Wednesday, September 16, 2009

I finally finished giving my root text. By 'give' I mean recite in the presence of my teacher. This year's root text was very hard to learn - because it is not in verse. Check it out at Lotsawa House , and imagine memorizing it in Tibetan. Yeah.

Quite some time ago Ven. T.G. asked me how I memorize. I memorize fragments, then link them together until I have a few pages worth then I recite it to my teacher. I memorize the fragments by spending a few minutes memorizing each one, then a few minutes doing something else (like watching a video), then when my timer rings I try to remember what I just memorized. I also recite when I am cleaning and cooking. When I wake up in the morning I try to remember what I memorized the previous day. Memorizing right before going to sleep can be very effective, but it gives me nightmares in which the words are spinning around in my head. It is also useful to recite the whole text once a day - but I rarely do this, much to my own loss.

Saturday, September 05, 2009

Well, I've been back for almost a week now. My studying is going well so far. In fact, I feel like it is the beginning of the school year - which is to say, I feel enthusiastic about learning. I've been working on my root text and plan to offer part of it (ie. recite it) to my teacher on Monday. In between studying I've set up a Ning network for monks and nuns in the Tibetan tradition. If you are ordained and want an invitation just send me an email at damchoe at gmail dot com. This enterprise is aided by the fact that my building has finally been connected to the Indian government electricity. That's right - more than twelve hours of light a day!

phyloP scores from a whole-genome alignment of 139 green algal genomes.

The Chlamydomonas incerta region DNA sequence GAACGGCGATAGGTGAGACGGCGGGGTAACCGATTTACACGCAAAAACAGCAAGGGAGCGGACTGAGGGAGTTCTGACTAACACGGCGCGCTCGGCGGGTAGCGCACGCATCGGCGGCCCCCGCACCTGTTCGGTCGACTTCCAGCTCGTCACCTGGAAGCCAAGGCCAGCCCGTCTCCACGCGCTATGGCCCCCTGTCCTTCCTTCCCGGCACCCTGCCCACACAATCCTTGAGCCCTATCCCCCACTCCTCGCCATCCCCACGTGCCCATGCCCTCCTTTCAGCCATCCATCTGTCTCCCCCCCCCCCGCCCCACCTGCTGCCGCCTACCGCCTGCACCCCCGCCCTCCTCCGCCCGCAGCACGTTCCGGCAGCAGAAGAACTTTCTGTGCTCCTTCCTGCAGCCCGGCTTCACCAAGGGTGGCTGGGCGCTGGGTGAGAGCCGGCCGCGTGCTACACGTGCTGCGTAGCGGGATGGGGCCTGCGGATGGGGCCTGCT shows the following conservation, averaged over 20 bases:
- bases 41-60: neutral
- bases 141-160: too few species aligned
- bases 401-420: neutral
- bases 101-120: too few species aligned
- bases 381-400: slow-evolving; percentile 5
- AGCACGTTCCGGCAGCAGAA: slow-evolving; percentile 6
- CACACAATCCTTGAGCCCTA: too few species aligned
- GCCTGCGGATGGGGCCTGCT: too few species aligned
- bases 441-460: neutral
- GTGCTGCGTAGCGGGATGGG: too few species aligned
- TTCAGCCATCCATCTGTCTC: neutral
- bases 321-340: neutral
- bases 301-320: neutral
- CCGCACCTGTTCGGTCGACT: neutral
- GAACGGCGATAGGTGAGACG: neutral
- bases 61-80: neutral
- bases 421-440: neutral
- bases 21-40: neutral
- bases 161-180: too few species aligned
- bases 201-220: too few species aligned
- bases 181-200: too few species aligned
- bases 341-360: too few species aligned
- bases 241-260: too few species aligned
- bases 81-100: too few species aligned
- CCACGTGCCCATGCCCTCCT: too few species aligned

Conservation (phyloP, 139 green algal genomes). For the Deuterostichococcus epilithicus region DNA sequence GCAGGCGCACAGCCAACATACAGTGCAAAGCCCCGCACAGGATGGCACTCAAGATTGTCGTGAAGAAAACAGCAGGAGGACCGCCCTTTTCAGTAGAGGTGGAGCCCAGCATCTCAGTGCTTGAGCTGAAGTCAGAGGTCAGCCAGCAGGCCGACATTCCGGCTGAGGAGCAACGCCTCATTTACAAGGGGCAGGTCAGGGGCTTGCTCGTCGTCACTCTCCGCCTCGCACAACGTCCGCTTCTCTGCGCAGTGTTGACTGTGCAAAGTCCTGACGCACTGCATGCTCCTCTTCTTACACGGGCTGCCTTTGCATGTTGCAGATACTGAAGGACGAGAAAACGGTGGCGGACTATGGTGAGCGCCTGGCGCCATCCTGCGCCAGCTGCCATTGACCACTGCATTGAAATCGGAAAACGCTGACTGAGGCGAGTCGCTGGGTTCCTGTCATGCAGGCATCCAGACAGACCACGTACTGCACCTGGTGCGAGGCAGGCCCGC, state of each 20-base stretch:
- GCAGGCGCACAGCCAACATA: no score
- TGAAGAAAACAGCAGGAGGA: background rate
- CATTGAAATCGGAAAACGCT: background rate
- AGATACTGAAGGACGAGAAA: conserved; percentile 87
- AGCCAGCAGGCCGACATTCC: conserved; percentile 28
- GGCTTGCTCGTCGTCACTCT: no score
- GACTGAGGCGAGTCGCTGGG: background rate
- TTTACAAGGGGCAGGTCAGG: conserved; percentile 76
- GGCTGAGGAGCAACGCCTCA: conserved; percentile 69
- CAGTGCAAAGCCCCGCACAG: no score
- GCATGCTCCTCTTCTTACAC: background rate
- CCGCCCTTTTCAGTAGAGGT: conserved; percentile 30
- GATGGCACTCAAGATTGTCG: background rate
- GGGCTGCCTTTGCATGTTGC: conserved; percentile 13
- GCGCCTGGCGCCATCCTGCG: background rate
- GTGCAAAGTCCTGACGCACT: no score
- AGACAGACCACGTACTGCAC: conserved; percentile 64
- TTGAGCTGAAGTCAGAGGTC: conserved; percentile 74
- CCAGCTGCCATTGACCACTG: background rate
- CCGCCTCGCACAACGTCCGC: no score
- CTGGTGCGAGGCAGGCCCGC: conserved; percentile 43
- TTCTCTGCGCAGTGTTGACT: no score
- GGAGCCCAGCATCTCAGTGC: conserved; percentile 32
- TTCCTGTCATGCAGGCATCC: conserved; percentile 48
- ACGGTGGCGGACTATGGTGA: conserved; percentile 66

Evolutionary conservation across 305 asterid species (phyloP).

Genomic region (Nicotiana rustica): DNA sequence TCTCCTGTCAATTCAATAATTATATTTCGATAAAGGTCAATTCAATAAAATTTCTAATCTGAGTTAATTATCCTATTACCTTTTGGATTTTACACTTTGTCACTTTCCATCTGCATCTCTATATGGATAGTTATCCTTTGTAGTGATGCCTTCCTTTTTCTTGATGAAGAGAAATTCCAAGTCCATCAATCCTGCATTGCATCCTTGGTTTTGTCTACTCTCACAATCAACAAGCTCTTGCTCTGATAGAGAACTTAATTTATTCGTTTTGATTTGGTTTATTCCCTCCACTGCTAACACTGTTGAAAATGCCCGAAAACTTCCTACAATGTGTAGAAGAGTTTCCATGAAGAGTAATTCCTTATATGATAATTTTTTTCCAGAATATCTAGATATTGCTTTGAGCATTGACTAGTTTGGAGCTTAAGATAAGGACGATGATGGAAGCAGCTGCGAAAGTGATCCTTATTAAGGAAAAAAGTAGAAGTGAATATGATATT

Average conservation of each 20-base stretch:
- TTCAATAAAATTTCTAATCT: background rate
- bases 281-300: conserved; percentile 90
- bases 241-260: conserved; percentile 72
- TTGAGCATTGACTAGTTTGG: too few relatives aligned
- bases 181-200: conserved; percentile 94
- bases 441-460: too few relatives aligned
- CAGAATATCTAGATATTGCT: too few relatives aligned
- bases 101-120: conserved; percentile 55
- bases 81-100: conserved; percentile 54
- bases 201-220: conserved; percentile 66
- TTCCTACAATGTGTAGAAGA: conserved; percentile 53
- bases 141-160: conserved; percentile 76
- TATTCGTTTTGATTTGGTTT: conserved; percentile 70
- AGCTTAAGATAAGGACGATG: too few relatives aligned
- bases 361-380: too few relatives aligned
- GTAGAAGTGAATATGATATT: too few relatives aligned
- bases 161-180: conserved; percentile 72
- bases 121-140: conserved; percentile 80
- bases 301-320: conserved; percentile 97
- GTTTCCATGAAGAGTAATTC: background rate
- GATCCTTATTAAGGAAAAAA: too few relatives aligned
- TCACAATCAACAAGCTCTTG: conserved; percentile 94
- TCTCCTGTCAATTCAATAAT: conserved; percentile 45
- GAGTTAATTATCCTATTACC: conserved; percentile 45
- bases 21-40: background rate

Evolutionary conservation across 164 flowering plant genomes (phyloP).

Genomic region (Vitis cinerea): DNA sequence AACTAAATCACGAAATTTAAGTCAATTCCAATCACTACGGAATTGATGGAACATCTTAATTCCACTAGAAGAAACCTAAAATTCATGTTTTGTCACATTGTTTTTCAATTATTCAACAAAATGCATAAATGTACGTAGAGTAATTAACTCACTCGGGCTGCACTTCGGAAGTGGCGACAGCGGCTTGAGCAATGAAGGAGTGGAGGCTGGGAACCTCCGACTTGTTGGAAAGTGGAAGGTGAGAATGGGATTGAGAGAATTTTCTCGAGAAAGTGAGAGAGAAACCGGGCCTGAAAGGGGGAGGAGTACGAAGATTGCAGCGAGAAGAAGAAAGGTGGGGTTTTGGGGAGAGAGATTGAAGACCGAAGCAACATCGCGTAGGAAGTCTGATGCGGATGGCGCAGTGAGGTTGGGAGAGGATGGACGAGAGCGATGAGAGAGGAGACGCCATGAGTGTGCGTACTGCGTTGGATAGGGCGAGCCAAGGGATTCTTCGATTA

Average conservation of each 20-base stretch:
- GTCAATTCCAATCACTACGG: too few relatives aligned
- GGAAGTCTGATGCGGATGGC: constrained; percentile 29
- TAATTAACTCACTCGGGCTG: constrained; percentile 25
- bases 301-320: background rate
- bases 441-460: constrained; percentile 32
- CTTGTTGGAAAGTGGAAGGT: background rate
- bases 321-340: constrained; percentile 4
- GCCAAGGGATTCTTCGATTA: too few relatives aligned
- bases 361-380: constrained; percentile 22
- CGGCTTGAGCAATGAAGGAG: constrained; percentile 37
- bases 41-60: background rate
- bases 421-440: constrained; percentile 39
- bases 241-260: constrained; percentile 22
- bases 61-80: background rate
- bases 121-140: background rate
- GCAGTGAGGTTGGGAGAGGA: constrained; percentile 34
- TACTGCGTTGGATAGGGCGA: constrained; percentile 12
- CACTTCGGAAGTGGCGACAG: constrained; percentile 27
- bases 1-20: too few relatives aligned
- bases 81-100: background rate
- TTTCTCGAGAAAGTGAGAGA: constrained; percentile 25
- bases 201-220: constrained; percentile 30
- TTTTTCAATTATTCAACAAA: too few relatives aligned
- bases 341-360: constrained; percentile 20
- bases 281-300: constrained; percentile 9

Tuesday, September 01, 2009

So my ‘semester abroad’ ended predictably with several days of train, airplane, car, bus, and rickshaw, finally brining me back to the nunnery on August 30th. Now, I am trying to catch up with my class work, not to mention finish my memorization requirement. When I consider taking the rest of this year off and restarting sixth year next spring, I remember Tulku Pema Wangyal Rinpoche telling me, “Don’t let anything interrupt your studies.” As Rinpoche displayed his omniscience twice during our stay in Dordogne, I’m going to do my best to keep my nose in the books. I may not blog much but I’ll post some photos.